Injured by India, embraced by Kashmir
While Kashmiris were facing problems in the mainland India, the Dalits of Rajasthan found in Kashmir a real paradise on earth.
Soon after the harsh winter was over I went for a long ride. It was on my return from the saffron valley of Pampore that my eyes landed on two tiny hands carrying one mud brick. “Those hands were meant to hold toys”, I told myself, my eyes fixed on the 4 or 5-year-old kid crossing the road while holding that brick. On his destination side I could see many other children, all of his age group, tossing some kind of dry foliage on small planks dotted with nails. A 2-year-old baby was crawling on naked ground full of dust, right near a small heap of garbage, where hundreds of Dalits live in huts – their makeshift homes. Since my camera was low on battery, I decided to come back some other day.
Later in the day while I was scrolling through my Instagram feed, I stumbled upon the manifesto released by BJP, the title reading “Sankalp Bharat Sashakt Bharat” (Determined India, Empowered India). Yes, which better a country needs this determination and empowerment where the candidates in the fray come to people’s doors begging for their precious votes, but the nation has never seen the light of development or any aid? Where farmers have been committing suicides and crime rate and flesh trade have seen an alarming increase.
After the Pulwama attack of February 14, 2019, in which 40 CRPF personnel were killed, attacks have been reported on Kashmiri students, traders and workers in different parts of the country. This hate and anger is not spontaneous, rather it has been building up for years now. Kashmiris have been declared anti-national, lock, stock, and barrel. All social media platforms are used to spread hate against Kashmiris. This hate campaign reached a level where some colleges started denying fresh admissions to Kashmiri students and some evicting the already enrolled ones. Some hotels even had put up signboards reading “Dogs are allowed, not Kashmiris”.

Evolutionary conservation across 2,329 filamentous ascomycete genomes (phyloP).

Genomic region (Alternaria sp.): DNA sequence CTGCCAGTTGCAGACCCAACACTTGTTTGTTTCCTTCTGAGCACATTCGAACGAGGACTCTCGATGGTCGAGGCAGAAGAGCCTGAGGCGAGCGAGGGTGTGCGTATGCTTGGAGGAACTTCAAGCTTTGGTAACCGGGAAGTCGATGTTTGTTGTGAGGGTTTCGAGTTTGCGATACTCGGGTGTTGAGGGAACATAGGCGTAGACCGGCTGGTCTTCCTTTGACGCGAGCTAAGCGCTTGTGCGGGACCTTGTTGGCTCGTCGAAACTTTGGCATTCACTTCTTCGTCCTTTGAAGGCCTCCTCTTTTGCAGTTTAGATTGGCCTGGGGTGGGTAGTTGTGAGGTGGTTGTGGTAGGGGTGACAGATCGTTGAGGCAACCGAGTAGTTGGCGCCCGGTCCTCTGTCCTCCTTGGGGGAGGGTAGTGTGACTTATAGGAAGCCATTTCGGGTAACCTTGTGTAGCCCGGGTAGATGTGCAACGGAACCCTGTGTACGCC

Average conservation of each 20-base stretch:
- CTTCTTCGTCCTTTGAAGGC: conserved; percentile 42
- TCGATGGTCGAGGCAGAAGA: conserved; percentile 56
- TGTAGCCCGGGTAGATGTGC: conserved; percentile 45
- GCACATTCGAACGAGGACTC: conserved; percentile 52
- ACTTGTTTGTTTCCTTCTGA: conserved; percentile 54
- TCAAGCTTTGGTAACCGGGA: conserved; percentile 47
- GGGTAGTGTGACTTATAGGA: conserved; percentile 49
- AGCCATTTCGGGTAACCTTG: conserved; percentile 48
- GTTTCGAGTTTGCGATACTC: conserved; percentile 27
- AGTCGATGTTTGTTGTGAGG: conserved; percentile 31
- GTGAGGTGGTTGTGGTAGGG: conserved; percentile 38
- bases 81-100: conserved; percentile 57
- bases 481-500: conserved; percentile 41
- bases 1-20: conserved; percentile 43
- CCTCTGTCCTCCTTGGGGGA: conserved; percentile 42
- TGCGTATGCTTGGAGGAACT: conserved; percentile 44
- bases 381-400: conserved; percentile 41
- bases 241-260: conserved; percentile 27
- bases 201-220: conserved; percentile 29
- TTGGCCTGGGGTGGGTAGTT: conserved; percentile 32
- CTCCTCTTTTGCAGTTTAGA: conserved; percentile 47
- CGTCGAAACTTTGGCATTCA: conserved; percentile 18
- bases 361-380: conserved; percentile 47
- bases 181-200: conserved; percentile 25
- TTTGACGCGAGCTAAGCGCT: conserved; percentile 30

But it was completely opposite in the valley where hotels offered a free stay to the tourists. The same could be seen in the case of Dalits who come to the valley not only for their livelihood but for respect as well which they hardly find in their own homeland. While in the mainland India they have been facing humiliation and it is hard for them to live, their population can be seen increasing in the disputed state of Jammu and Kashmir, particularly the valley.
The next day I visited Batingoo, few kilometers away from South Kashmir’s main town Anantnag. The place is home to several hundred Dalits from India living in makeshift tents erected on one side of Srinagar-Jammu national highway. As soon as I opened my camera on reaching there, all children came running towards me shouting “Ae bayya! meri photo lena” (Brother! take my photograph). While I was taking the photographs, a passing by chaat wala (street vendor) grabbed their attention and they ran towards him. For a moment I felt a little jealous because he had taken away my audience.
As soon as I crossed the road, the first thing that almost stopped me was the pungent smell coming from the nearby garbage heap. As I entered their colony, an old man in his sixties whom they called Nadu Ji greeted me saying “Pranaam Babuji” and laid a blanket on a somewhat flatter stone, offering me to sit there. Everyone started to gather around me, looking at my stuff, laughing and giggling.